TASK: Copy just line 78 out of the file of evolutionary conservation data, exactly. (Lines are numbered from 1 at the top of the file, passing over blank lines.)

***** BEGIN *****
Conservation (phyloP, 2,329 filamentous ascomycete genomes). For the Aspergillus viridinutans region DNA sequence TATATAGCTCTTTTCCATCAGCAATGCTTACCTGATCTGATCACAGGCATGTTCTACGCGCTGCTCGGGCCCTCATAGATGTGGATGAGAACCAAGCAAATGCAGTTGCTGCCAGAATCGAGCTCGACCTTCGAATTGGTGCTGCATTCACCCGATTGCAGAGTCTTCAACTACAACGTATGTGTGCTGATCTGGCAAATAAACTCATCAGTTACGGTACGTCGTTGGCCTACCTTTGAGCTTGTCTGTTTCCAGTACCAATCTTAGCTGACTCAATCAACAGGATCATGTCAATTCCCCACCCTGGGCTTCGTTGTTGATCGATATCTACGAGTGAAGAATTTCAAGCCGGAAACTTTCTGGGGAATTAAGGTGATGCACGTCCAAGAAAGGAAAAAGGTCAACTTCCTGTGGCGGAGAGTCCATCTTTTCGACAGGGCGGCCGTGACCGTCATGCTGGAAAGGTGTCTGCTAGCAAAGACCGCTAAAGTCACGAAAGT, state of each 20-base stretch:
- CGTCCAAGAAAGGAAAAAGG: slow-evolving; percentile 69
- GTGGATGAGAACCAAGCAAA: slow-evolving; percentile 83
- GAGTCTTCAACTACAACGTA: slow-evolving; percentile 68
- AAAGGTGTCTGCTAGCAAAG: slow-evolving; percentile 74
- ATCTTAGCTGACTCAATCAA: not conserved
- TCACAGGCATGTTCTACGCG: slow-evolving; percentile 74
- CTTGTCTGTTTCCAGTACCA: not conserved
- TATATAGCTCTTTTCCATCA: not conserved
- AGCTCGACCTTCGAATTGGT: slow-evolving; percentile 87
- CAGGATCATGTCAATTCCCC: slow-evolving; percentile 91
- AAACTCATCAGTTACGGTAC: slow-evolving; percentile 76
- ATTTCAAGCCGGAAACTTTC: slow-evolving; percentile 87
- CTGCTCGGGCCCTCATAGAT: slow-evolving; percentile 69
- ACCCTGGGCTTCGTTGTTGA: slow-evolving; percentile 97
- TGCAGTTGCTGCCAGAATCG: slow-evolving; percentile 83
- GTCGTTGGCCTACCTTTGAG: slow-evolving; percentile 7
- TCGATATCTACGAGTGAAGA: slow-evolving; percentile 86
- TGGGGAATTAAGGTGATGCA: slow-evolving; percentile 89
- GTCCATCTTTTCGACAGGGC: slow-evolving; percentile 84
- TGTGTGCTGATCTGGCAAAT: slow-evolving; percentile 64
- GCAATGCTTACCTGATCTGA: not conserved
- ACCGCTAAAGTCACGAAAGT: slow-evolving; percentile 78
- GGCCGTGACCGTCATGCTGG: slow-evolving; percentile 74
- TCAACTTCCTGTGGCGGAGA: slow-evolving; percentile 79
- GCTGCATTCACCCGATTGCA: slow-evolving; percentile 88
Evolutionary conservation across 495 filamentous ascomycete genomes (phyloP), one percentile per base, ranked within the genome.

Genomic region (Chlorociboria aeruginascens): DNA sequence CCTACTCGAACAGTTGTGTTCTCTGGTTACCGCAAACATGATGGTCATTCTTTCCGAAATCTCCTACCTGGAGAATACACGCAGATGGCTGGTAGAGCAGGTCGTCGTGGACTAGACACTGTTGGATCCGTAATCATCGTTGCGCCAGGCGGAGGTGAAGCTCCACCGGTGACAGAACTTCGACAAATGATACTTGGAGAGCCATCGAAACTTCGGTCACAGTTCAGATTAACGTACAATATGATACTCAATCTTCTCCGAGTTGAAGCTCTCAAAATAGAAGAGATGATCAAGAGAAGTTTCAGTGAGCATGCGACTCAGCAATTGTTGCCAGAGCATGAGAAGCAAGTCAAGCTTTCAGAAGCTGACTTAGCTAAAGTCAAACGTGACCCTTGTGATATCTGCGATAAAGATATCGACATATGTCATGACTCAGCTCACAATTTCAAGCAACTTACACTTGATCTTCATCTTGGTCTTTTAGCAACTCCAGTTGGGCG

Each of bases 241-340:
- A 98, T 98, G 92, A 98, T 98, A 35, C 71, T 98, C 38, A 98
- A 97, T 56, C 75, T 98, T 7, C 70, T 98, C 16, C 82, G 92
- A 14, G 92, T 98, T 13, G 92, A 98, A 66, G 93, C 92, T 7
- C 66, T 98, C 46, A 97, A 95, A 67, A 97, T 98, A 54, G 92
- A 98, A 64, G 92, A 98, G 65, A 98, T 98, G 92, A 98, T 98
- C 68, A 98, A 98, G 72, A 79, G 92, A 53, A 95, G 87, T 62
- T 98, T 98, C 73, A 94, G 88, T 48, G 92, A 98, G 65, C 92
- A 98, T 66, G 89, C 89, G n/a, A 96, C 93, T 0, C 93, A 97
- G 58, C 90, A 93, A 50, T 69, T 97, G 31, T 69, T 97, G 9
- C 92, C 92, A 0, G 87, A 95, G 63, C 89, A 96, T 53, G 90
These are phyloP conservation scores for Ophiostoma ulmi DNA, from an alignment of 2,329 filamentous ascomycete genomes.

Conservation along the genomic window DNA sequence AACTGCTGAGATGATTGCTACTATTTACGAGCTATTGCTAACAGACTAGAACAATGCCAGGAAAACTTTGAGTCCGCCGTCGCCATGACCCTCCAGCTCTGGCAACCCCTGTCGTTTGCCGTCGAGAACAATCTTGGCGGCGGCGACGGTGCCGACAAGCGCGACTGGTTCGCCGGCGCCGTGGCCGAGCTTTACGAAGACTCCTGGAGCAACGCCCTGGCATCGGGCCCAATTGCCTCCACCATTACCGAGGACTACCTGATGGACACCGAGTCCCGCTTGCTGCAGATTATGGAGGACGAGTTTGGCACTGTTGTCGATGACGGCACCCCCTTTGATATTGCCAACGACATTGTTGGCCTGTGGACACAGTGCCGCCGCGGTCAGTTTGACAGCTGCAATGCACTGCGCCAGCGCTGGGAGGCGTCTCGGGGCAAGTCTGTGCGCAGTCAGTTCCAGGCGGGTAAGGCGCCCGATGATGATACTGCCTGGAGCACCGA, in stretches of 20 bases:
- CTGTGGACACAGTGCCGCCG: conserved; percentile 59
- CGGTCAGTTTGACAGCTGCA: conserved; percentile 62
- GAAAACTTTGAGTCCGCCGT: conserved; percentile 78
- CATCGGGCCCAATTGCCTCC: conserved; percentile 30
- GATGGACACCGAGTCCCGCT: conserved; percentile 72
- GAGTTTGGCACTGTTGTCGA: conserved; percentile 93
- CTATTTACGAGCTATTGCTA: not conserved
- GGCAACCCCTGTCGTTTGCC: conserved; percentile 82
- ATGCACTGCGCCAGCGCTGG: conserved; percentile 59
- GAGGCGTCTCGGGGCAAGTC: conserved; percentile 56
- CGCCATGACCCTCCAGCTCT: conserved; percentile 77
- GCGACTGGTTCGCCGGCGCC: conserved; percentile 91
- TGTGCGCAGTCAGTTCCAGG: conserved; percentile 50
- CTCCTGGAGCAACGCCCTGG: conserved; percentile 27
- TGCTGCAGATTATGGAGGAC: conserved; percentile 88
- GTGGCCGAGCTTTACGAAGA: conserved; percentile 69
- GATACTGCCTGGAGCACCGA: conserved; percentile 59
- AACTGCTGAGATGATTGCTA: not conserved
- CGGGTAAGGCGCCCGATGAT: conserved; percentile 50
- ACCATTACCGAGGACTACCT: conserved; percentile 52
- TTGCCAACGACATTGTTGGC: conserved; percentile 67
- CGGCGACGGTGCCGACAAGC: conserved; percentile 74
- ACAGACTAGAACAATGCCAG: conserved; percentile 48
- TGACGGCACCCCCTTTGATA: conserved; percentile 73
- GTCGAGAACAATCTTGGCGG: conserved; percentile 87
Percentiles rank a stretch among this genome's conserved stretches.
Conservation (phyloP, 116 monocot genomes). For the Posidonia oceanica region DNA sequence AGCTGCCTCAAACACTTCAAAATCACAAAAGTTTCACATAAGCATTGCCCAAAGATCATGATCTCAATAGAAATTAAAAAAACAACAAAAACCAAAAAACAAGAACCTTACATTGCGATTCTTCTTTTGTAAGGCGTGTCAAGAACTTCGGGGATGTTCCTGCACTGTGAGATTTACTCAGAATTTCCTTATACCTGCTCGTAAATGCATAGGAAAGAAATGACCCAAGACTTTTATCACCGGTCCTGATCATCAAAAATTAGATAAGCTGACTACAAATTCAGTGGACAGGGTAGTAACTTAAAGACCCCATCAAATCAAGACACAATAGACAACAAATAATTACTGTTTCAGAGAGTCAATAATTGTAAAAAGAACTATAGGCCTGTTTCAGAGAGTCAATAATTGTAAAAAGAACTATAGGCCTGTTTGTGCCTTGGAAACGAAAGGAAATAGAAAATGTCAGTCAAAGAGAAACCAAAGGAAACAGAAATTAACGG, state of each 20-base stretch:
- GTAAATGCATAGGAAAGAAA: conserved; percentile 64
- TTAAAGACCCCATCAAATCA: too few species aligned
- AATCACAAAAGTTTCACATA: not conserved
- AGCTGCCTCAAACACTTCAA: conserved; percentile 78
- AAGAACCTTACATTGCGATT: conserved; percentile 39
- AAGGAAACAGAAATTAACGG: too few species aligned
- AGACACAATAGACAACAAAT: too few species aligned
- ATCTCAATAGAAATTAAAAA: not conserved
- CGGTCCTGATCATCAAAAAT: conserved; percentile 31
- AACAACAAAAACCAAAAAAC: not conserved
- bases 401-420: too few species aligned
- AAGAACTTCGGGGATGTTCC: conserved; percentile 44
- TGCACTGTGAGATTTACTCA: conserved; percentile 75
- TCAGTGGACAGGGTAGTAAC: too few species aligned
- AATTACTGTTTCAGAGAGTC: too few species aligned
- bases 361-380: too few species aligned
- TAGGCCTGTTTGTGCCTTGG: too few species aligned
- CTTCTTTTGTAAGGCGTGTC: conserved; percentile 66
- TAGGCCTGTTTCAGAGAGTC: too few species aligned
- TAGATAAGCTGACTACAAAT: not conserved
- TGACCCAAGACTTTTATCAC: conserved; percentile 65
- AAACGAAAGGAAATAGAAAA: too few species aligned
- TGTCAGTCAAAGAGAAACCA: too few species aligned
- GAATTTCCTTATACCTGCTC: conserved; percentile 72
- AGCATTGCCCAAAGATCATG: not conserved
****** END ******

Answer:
- AACAACAAAAACCAAAAAAC: not conserved